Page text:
Monday, March 21, 2022

History of brucellosis

Brucellosis is a zoonotic disease of great animal welfare and economic implications worldwide known since ancient times. People with brucellosis may develop fever, sweats, headaches, back pains, and physical weakness. In severe cases, the central nervous system and the lining of the heart may be affected.

Brucellosis-type illnesses were recognized by Hippocrates in his Epidemics writings; the Apostle Paul is considered to have been infected following his being shipwrecked on the Island of Malta.

The prevalence of brucellosis was reported in the Mediterranean region and it was historically related with war campaigns. A British army surgeon, George Cleghorn, documented details of disease in the year 1751 in his literature with the title ‘Observations on the Epidemical Diseases in Minorca from the Year 1744 to 1749’.

The disease was described as a separate clinical entity as early as during Crimean war on the island of Malta. It came to the attention of British medical officers serving on the island after the Crimean War.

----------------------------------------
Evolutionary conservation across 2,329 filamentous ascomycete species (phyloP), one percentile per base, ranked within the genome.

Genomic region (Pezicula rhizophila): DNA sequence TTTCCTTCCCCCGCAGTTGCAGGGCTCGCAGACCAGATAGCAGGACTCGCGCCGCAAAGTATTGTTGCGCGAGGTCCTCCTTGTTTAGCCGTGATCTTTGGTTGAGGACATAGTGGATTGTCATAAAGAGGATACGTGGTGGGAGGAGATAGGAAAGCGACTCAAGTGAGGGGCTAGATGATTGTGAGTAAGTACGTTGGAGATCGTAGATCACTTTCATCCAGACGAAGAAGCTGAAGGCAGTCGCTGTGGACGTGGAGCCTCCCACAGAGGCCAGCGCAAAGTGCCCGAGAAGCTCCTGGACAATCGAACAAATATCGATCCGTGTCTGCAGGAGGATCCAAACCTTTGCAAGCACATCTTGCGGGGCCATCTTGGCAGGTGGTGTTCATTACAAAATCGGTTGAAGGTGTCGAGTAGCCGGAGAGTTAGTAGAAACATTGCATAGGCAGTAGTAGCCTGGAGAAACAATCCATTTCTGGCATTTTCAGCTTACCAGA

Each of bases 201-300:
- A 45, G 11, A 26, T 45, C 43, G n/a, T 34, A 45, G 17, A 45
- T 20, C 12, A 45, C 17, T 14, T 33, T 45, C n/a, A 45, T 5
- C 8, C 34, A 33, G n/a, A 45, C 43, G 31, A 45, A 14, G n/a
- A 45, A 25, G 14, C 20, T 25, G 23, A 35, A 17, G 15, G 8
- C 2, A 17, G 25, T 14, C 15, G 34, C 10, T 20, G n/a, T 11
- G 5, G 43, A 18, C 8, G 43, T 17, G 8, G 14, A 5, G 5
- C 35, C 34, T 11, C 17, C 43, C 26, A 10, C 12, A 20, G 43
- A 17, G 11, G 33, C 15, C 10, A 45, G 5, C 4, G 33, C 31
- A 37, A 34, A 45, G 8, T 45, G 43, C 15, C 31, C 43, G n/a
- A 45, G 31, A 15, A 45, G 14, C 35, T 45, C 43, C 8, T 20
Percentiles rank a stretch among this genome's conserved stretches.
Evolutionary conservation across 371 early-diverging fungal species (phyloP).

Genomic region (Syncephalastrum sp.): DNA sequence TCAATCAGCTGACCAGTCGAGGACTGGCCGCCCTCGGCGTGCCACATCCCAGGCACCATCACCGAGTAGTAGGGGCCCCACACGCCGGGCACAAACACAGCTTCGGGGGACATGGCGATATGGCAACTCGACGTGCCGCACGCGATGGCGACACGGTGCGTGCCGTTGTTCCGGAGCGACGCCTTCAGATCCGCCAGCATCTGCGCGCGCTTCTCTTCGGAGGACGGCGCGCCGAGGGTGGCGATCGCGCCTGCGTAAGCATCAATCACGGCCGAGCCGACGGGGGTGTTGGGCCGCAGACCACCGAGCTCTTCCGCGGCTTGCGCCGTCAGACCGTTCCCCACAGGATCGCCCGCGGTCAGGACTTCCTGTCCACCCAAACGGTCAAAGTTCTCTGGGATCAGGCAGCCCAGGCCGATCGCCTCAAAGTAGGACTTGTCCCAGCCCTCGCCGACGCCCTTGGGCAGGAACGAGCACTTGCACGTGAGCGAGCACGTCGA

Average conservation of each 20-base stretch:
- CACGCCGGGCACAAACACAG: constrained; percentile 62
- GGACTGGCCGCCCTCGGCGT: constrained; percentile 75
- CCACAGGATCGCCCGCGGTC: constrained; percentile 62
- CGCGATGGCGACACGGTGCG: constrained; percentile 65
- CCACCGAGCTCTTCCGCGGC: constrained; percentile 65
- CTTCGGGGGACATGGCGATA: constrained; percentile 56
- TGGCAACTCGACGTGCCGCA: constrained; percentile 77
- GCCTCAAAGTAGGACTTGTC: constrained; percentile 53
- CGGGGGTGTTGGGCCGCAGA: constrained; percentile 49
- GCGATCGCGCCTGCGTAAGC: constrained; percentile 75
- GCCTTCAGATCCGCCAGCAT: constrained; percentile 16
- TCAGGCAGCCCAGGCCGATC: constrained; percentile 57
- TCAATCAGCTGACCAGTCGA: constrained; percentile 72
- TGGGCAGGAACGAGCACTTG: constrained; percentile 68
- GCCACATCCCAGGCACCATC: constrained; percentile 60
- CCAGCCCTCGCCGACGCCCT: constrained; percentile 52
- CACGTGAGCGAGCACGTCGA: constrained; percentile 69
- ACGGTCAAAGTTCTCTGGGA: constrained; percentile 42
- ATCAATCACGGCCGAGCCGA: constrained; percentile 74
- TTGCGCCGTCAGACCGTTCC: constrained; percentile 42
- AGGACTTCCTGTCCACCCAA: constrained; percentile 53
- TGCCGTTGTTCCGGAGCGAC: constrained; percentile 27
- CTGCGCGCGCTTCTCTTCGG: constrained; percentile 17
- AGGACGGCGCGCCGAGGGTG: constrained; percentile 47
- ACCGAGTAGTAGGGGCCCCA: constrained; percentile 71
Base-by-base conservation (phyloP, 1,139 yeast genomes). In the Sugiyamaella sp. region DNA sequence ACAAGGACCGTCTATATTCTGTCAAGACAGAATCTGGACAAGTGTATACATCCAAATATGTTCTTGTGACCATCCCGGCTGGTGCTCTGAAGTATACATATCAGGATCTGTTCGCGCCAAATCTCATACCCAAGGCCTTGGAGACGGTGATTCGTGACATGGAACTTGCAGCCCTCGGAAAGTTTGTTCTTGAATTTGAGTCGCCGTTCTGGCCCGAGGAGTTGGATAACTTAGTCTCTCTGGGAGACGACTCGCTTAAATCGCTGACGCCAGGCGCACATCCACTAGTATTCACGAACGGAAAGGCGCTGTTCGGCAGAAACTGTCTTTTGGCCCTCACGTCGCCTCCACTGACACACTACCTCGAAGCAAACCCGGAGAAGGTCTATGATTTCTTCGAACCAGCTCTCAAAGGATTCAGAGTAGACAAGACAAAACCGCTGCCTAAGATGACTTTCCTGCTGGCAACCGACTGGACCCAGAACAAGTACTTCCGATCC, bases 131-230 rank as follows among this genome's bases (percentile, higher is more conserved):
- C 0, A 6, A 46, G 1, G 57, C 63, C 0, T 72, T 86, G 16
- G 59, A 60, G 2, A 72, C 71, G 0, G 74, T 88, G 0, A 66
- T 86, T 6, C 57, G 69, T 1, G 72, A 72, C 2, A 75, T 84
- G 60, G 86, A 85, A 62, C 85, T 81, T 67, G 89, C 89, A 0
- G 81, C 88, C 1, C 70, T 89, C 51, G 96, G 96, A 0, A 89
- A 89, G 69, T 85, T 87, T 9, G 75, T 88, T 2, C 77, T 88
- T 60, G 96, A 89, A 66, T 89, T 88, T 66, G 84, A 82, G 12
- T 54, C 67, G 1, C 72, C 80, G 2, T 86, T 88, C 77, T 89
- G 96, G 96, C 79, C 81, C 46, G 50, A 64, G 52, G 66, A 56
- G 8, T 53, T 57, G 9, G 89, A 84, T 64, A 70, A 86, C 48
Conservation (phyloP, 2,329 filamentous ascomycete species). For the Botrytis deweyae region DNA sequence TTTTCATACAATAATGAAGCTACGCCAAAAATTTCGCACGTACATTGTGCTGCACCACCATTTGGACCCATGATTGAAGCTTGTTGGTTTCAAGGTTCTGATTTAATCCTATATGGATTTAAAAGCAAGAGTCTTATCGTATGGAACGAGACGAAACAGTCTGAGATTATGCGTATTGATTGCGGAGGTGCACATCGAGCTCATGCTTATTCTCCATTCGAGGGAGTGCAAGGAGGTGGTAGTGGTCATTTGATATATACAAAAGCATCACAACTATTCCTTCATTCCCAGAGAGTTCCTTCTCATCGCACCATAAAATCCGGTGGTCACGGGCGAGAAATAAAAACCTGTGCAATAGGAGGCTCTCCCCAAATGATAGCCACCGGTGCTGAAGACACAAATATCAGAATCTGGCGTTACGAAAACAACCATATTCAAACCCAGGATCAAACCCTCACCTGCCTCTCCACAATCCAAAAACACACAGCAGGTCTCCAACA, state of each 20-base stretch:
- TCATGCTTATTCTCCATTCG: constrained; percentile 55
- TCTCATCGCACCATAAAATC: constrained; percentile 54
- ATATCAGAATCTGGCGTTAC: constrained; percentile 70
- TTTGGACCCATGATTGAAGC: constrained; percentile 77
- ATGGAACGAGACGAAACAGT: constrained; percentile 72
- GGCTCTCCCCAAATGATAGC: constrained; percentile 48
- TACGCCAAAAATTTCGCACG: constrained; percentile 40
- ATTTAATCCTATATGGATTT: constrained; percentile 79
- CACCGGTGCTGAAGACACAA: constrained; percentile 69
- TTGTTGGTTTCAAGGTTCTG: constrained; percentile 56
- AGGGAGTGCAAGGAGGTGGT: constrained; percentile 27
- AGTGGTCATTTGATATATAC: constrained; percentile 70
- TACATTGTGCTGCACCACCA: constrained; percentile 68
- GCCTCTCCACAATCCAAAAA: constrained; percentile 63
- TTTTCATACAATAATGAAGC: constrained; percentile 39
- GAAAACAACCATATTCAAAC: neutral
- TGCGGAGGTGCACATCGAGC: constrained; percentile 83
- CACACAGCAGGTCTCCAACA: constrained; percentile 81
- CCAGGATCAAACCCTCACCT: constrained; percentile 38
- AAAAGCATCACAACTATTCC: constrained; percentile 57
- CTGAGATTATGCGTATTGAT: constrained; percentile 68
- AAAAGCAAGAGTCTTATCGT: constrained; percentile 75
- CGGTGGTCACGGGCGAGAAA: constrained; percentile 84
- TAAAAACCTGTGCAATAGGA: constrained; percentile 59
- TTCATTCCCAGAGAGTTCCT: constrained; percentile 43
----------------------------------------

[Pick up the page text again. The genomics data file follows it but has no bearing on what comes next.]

In Malta, David Bruce, a British army surgeon, saw first-hand an illness that caused the sufferers’ temperatures to soar to 41 degrees Celsius at night, only to normalize during the day. In 1886 he isolated a cocco-bacillus that he named “Micrococcus melitensis” from the spleen of a man who had died of “Malta Fever”.

The work of Dr Themistocles Zammit in 1905 showed that infected goats transmitted brucellosis and that banning use of their milk would be effective. Themistocles Zammit, a scientific member of the Bruce-led Mediterranean Fever Commission, proved that the reservoir for the organism was goat’s milk.

In 1897, Bernard Bang, a physician-veterinarian, studied a disease of cattle in Denmark referred to as “contagious abortion” and isolated an organism that he named Bacillus abortus.

Evans revealed that Micrococcus melitensis (Brucella melitensis) isolated from cows and pigs belonged to same genus and nomenclature of genus as Brucella was suggested in honor of army Major-General Sir David Bruce.
History of brucellosis

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